1.) No, that is an appropriate amount of information. You want to give them WHO you are, WHERE you are, and WHAT you want. This gives them everything they need.
2.) The thing you have to know about VFR Flight Following/Traffic Advisories (the two terms are interchangeable) is that it is only a secondary function for the controllers. This means that if the controller gets too busy, you become a secondary priority. This is Note 2 of the definition of TRAFFIC ADVISORIES
from the FAA Pilot/Controller glossary:
Traffic advisory service will be provided to the extent possible depending on higher priority duties of the controller or other limitations; e.g., radar limitations, volume of traffic, frequency congestion, or controller workload. Radar/nonradar traffic advisories do not relieve the pilot of his/her responsibility to see and avoid other aircraft. Pilots are cautioned that there are many times when the controller is not able to give traffic advisories concerning all traffic in the aircraft's proximity; in other words, when a pilot requests or is receiving traffic advisories, he/she should not assume that all traffic will be issued.
The emphasis above is my own. Basically, even if you're under Flight Following, you need to keep a watch out for other traffic, just like you would if you were not under Flight Following. That service is only a tool to aid in seeing and avoiding other traffic.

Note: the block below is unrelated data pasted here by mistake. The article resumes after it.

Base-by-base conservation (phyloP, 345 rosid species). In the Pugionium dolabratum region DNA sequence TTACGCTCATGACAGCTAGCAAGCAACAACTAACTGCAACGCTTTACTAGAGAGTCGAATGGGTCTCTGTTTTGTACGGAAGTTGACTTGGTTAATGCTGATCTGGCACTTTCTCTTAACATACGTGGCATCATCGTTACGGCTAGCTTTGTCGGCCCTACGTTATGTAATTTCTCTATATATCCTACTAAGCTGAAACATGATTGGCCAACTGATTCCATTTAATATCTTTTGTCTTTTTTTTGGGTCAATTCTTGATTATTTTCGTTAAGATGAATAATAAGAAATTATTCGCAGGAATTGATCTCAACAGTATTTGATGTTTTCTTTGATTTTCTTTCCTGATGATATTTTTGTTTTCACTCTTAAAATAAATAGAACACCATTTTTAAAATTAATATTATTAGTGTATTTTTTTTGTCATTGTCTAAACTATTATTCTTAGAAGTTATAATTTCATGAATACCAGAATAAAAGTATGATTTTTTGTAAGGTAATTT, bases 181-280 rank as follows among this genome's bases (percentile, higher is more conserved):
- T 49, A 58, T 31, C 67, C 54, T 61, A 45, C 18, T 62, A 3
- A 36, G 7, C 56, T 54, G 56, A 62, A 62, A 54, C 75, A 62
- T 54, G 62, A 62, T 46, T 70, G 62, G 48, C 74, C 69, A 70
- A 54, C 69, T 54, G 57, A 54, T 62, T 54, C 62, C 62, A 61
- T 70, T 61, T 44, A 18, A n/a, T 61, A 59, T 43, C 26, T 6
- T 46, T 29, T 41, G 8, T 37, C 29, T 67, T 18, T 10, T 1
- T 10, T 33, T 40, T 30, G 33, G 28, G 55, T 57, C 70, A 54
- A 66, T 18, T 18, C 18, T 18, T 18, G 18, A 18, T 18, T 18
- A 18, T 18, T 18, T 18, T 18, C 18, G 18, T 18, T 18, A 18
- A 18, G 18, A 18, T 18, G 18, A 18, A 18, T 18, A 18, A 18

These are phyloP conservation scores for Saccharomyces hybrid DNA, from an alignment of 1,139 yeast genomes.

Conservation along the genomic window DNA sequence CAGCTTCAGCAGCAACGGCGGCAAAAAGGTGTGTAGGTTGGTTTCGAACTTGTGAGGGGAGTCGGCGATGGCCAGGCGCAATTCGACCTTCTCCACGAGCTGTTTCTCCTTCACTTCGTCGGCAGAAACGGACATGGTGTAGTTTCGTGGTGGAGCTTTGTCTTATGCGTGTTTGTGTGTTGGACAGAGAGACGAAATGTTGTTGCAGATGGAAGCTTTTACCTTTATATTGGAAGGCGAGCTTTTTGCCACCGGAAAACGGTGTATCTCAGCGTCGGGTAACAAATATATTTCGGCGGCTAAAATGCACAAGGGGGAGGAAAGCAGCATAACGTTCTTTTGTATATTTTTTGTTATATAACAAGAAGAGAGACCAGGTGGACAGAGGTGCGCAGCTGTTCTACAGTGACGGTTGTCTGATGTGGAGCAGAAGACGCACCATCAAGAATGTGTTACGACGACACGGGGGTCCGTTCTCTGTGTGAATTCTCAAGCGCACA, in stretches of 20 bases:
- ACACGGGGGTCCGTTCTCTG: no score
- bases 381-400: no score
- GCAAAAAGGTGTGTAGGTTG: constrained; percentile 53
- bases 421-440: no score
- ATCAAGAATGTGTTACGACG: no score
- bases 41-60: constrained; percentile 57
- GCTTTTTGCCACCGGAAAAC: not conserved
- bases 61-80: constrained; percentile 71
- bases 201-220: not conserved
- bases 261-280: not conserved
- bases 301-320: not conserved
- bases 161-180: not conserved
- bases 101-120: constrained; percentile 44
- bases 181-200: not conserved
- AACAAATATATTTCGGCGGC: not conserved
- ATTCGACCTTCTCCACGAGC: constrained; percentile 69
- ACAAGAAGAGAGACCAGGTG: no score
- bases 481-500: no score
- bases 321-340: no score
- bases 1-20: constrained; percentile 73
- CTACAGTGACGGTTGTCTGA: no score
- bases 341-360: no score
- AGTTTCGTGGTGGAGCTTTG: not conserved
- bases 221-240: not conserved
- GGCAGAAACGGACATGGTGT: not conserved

What would have happened is that the next controller's sector would have probably observed that the first controller still had a "track" on your airplane, and would have called up the first controller to let him know to drop track and terminate your radar service, or to hand you off to the next sector. If not, then the next controller may or may not have recognized your squawk code as a code assigned to VFR aircraft and could have chosen to ignore it or to call up an adjacent sector to see what's up. Other means of contacting you would have ensued if the next controller did not recognize the squawk code, but you would not be in trouble for that as the pilot.
The important thing here is that you recognize that you still have to remain responsible for everything from traffic collision avoidance to avoiding Class B, C, and D airspace without permission; the radar controller providing you with Flight Following does not carry the responsibility of ensuring that you are given a frequency change. One of the worst case scenarios is that you enter another sectors's Class C airspace or something because you weren't appropriately handed off or terminated by the last controller. Yes, it is bad controlling technique to not hand you off, to not notify you of your encroachment on Class D, C, or B airspace, and even to not notify you of terrain and obstructions along your route of flight. But ultimately as a pilot you cannot make any assumptions about a controller's use of good controlling technique when he or she is providing you with a secondary service.
3.) Generally no, but you can and should advise ground that you will be seeking Flight Following after takeoff. If the local procedures allow for it, than the ground controller will assign a squawk code to you. If there are no procedures for that, then you're on your own.
Finally, what I recommend most is touring the ATC facilities off of which these questions are based. There's no better way to get a definitive answer (especially for your last question) than by setting up a tour with one of the facility supervisors and interacting with him/her and the controllers at the facility on your tour.
The phone number for the Houston TRACON is 281-230-8400. The phone number to Houston Center is 281-230-5600. You can find the number for your local tower at this page: http://www.stuckmic.com/texas-air-traffic-control-facilities.html
. If the number to the tower isn't there, then go here: http://www.stuckmic.com/texas-federal-contract-towers.html
and search for it.